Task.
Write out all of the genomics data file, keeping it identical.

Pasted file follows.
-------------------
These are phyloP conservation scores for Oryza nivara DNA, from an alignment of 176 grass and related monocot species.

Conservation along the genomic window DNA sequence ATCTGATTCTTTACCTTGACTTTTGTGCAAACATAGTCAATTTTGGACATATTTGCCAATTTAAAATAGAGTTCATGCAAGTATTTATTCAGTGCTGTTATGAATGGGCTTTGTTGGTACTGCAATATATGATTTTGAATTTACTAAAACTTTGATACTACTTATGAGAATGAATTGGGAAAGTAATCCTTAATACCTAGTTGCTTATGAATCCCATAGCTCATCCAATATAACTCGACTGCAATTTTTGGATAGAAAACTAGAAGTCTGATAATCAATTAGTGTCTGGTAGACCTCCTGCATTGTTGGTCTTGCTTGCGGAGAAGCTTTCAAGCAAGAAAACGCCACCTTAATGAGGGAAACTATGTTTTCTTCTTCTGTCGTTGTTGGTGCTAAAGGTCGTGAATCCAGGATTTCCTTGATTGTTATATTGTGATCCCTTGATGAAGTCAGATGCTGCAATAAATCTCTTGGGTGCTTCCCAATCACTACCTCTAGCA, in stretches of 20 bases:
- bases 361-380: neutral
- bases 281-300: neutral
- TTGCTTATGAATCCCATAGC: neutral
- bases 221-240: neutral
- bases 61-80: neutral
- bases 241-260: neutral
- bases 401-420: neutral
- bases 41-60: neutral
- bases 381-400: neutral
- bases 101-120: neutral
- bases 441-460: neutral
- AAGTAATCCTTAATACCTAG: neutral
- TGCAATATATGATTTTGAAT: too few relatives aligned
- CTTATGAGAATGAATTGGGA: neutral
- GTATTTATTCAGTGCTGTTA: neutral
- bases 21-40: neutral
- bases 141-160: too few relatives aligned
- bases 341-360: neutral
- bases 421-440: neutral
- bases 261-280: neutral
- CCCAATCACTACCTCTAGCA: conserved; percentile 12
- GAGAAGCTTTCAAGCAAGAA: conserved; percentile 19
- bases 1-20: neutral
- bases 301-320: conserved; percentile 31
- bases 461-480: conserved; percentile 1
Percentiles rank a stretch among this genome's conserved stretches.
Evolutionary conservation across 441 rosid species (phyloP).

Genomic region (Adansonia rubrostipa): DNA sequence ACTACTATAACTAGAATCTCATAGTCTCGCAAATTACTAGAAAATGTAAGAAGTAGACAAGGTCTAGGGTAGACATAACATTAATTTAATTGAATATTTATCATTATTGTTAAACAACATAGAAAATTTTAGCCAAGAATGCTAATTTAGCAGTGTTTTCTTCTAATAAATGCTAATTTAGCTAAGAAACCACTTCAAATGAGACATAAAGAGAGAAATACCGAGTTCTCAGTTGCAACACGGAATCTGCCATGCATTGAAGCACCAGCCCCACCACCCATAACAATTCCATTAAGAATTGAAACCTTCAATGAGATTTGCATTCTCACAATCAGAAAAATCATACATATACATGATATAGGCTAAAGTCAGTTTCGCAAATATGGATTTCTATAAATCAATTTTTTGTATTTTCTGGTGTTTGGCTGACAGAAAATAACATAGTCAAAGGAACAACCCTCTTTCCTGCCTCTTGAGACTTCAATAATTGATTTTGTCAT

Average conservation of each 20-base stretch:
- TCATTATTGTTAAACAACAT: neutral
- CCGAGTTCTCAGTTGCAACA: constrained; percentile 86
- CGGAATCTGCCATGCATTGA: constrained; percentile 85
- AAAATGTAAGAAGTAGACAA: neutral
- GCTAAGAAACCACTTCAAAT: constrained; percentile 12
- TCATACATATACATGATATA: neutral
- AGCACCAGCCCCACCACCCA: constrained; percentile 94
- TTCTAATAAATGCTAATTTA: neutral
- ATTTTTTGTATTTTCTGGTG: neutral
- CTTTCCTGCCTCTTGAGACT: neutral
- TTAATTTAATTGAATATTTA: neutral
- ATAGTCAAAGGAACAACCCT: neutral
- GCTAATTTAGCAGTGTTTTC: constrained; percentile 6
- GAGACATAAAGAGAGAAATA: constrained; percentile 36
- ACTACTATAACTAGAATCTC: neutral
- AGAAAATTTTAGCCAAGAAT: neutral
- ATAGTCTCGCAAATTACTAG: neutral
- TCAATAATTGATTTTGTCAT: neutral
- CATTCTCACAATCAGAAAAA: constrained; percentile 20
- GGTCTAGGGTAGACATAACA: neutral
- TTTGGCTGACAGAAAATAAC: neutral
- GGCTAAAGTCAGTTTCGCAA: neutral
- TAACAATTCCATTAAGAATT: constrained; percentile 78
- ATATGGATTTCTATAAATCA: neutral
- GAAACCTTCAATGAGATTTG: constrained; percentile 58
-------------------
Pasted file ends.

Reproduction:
These are phyloP conservation scores for Oryza nivara DNA, from an alignment of 176 grass and related monocot species.

Conservation along the genomic window DNA sequence ATCTGATTCTTTACCTTGACTTTTGTGCAAACATAGTCAATTTTGGACATATTTGCCAATTTAAAATAGAGTTCATGCAAGTATTTATTCAGTGCTGTTATGAATGGGCTTTGTTGGTACTGCAATATATGATTTTGAATTTACTAAAACTTTGATACTACTTATGAGAATGAATTGGGAAAGTAATCCTTAATACCTAGTTGCTTATGAATCCCATAGCTCATCCAATATAACTCGACTGCAATTTTTGGATAGAAAACTAGAAGTCTGATAATCAATTAGTGTCTGGTAGACCTCCTGCATTGTTGGTCTTGCTTGCGGAGAAGCTTTCAAGCAAGAAAACGCCACCTTAATGAGGGAAACTATGTTTTCTTCTTCTGTCGTTGTTGGTGCTAAAGGTCGTGAATCCAGGATTTCCTTGATTGTTATATTGTGATCCCTTGATGAAGTCAGATGCTGCAATAAATCTCTTGGGTGCTTCCCAATCACTACCTCTAGCA, in stretches of 20 bases:
- bases 361-380: neutral
- bases 281-300: neutral
- TTGCTTATGAATCCCATAGC: neutral
- bases 221-240: neutral
- bases 61-80: neutral
- bases 241-260: neutral
- bases 401-420: neutral
- bases 41-60: neutral
- bases 381-400: neutral
- bases 101-120: neutral
- bases 441-460: neutral
- AAGTAATCCTTAATACCTAG: neutral
- TGCAATATATGATTTTGAAT: too few relatives aligned
- CTTATGAGAATGAATTGGGA: neutral
- GTATTTATTCAGTGCTGTTA: neutral
- bases 21-40: neutral
- bases 141-160: too few relatives aligned
- bases 341-360: neutral
- bases 421-440: neutral
- bases 261-280: neutral
- CCCAATCACTACCTCTAGCA: conserved; percentile 12
- GAGAAGCTTTCAAGCAAGAA: conserved; percentile 19
- bases 1-20: neutral
- bases 301-320: conserved; percentile 31
- bases 461-480: conserved; percentile 1
Percentiles rank a stretch among this genome's conserved stretches.
Evolutionary conservation across 441 rosid species (phyloP).

Genomic region (Adansonia rubrostipa): DNA sequence ACTACTATAACTAGAATCTCATAGTCTCGCAAATTACTAGAAAATGTAAGAAGTAGACAAGGTCTAGGGTAGACATAACATTAATTTAATTGAATATTTATCATTATTGTTAAACAACATAGAAAATTTTAGCCAAGAATGCTAATTTAGCAGTGTTTTCTTCTAATAAATGCTAATTTAGCTAAGAAACCACTTCAAATGAGACATAAAGAGAGAAATACCGAGTTCTCAGTTGCAACACGGAATCTGCCATGCATTGAAGCACCAGCCCCACCACCCATAACAATTCCATTAAGAATTGAAACCTTCAATGAGATTTGCATTCTCACAATCAGAAAAATCATACATATACATGATATAGGCTAAAGTCAGTTTCGCAAATATGGATTTCTATAAATCAATTTTTTGTATTTTCTGGTGTTTGGCTGACAGAAAATAACATAGTCAAAGGAACAACCCTCTTTCCTGCCTCTTGAGACTTCAATAATTGATTTTGTCAT

Average conservation of each 20-base stretch:
- TCATTATTGTTAAACAACAT: neutral
- CCGAGTTCTCAGTTGCAACA: constrained; percentile 86
- CGGAATCTGCCATGCATTGA: constrained; percentile 85
- AAAATGTAAGAAGTAGACAA: neutral
- GCTAAGAAACCACTTCAAAT: constrained; percentile 12
- TCATACATATACATGATATA: neutral
- AGCACCAGCCCCACCACCCA: constrained; percentile 94
- TTCTAATAAATGCTAATTTA: neutral
- ATTTTTTGTATTTTCTGGTG: neutral
- CTTTCCTGCCTCTTGAGACT: neutral
- TTAATTTAATTGAATATTTA: neutral
- ATAGTCAAAGGAACAACCCT: neutral
- GCTAATTTAGCAGTGTTTTC: constrained; percentile 6
- GAGACATAAAGAGAGAAATA: constrained; percentile 36
- ACTACTATAACTAGAATCTC: neutral
- AGAAAATTTTAGCCAAGAAT: neutral
- ATAGTCTCGCAAATTACTAG: neutral
- TCAATAATTGATTTTGTCAT: neutral
- CATTCTCACAATCAGAAAAA: constrained; percentile 20
- GGTCTAGGGTAGACATAACA: neutral
- TTTGGCTGACAGAAAATAAC: neutral
- GGCTAAAGTCAGTTTCGCAA: neutral
- TAACAATTCCATTAAGAATT: constrained; percentile 78
- ATATGGATTTCTATAAATCA: neutral
- GAAACCTTCAATGAGATTTG: constrained; percentile 58